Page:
Dopamine D1 and D3 Genes
In addition studying genes associated with DRD2 receptors, genes associated with dopamine D1 and D3 receptors have also been tied to addiction.
A study released in January 2007 described the subtle, yet substantial impact prenatal cocaine exposure had in rabbits. “Teenage” rabbits who were exposed to cocaine while in utero had altered dopamine D1 receptors. Although the number of D1 receptors was the same as a control group, the location of the D1 receptors was abnormal. Rather than being located on neuron’s cell surfaces, these D1 receptors were “sequestered” inside the cells, which altered normal function. Behaviorally, this resulted in attention problems and insensitivity to stimulants, like amphetamines.1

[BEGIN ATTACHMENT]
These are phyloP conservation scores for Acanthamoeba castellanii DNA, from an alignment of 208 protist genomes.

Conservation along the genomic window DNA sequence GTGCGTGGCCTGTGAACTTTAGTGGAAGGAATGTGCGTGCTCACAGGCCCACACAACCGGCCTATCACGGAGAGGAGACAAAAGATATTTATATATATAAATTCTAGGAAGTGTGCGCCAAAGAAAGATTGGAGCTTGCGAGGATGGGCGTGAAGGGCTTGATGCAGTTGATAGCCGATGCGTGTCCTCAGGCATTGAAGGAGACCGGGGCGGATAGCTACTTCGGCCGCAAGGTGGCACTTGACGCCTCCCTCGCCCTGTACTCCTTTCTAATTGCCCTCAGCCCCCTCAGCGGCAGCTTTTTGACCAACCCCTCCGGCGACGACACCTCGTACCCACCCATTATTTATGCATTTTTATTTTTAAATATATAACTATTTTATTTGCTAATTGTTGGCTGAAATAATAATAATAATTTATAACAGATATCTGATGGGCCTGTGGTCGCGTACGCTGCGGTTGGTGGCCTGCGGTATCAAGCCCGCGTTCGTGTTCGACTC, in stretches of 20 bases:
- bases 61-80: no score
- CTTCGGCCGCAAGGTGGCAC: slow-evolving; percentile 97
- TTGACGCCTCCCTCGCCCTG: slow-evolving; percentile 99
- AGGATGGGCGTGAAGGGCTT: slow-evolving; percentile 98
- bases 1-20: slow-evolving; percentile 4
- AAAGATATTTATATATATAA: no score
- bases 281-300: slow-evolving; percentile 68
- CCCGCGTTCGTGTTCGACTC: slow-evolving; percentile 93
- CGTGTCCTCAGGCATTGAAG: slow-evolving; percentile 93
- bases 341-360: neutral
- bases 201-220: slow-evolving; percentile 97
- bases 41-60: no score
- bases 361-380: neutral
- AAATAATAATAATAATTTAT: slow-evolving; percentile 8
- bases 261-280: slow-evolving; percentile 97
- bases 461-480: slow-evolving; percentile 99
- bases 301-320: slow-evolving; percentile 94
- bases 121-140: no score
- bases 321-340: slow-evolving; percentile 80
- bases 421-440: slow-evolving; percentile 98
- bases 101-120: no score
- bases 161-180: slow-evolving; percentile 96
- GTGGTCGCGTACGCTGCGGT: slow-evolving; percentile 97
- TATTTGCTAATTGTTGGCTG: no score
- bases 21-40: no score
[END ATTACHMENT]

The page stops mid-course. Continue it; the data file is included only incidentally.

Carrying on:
In another study, a drug which acts as a D3 antagonist, binding to D3 receptors so dopamine can’t, was administered in rats bred to seek alcohol. The rats reduced their drinking significantly. The drug, “also reduces cocaine-seeking behavior, as well as behavior involving other drugs of abuse, such as nicotine and heroin.”2
Other dopamine-related genes have also been linked to addiction. For example, genetic differences in a protein called alpha synuclein (SNCA), which plays an important role in regulating dopamine, have also been explored. An alteration in the SNCA-encoding gene was found to contribute to the intensity of cravings. This was originally shown in rats and was subsequently found in humans as well.3
1. Prenatal Cocaine’s Lasting Cellular Effects; medicalnewstoday.com, Jan. 16, 2007.
2. Two Studies Offer Clues About How Alcoholic Behavior Is “Switched” On, Brookhaven National Laboratory Press Release, May 9, 2005.
3. Sequence Variation In ‘The Alpha Synuclein Gene Contributes To Alcohol Craving, medicalnewstoday.com, March 30, 2007.